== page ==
Invited space

You know how you behave differently when you go to someone else home? The same thing is true with community meetings. If you are invited by the government everyone behaves differently than if the government had been invited by you.

I just attended a meeting that the DC government called about their ‘Request for Expressions of Interest’ to develop on the piece of land that is known as ‘Parcel 42’ (an area with quite a history).

It was a classic government arranged community meeting. It felt like being in someone else’s flat. Or, more accurately, like being in someone else’s meeting.

Ivan Matthews, the Project Manager, presented a very brief PowerPoint presentation to the audience (which was half developers and half local residents). He didn’t even read off all the points from the slides (which I could not read from the back). Perhaps that was a good thing as reading off slides is pretty boring for the audience.

He then proposed to take questions solely in written form. Rebel that I am, I asked a question anyway. The expression of interest says they want a developer that will ‘maximise affordable housing’ but the meaning of this phrase is a bit ambiguous. What is affordable for one family will not be for another. So I asked; “What type of families does the city have in mind when they say affordable?”

I didn’t really get a good answer. According to the bid a 2 person unit would count as affordable if a family on $60,000 per year can afford it (worked out as 80% of the ‘Area Median Income’. On a side note, it’s interesting to note the the Coalition government in the UK has introduced a new model which allows social landlords to rent units at 80% of the market rent). Remember that the average income for a Black household in DC is just under $40,000. This means that so-called ‘affordable’ housing units would not be affordable for most Black households in DC.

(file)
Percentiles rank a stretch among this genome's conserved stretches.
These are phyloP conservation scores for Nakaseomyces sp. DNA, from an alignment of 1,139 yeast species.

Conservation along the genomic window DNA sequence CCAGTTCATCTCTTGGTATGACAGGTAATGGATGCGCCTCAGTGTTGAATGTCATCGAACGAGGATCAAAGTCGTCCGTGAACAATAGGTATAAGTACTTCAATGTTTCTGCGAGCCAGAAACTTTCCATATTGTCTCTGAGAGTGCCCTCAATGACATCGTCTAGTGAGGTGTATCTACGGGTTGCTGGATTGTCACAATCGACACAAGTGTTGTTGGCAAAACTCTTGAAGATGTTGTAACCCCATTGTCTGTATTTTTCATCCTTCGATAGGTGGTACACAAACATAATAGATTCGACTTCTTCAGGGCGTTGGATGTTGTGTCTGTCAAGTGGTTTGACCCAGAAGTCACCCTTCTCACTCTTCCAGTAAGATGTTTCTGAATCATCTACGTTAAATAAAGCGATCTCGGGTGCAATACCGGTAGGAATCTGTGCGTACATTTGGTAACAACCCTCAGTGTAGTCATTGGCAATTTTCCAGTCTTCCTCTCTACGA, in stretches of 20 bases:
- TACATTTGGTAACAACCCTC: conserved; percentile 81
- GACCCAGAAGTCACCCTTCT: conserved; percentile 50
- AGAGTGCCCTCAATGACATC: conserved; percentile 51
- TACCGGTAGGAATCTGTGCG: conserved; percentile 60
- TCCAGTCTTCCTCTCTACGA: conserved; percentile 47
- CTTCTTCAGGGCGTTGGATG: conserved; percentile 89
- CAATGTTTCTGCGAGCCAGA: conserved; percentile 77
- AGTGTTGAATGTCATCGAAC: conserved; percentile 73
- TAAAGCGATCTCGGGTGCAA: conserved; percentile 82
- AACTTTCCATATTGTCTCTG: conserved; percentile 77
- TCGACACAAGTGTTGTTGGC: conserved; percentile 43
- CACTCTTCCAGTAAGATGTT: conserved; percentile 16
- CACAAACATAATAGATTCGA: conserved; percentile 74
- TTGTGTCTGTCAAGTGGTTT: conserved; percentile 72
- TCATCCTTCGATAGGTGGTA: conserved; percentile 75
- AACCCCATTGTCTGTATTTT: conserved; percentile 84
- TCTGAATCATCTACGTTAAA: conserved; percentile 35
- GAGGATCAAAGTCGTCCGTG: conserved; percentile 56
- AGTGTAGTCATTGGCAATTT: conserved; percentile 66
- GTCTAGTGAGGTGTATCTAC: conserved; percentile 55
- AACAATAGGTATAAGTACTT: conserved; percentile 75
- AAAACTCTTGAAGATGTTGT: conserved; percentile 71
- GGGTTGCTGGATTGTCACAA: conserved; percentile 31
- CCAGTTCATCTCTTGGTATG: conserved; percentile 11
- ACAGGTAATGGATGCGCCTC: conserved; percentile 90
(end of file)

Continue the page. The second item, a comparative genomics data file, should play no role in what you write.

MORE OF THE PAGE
Although my question did not get a good response from Ivan, who was keen to stress the need for flexibility, it did get some of the audience interested. One woman made a short speech passionately explaining how tough it is to find affordable housing in the city, when you are on a low wage or a fixed income. (A recent report from DCFPI shows quite how right she is).

I think the passionate tone she used took back the city officials. At that point they thanked us for coming and said they would get back to us via email.

The whole meeting couldn’t have lasted for 30 minutes.

They were in and out.

It was like being chucked out of a boring house party that you had been invited to.

I cannot stress quite how different this meeting was when compared with a meeting on affordable housing organized by a local church or community organization. These meetings are long, argumentative, passionate things. The meeting I just attended was short and perfunctionary.

The lesson I take from this is that is would be cheaper and better if governments paid local community organizations to arrange their community meetings. I think we all know why that is unlikely to happen…

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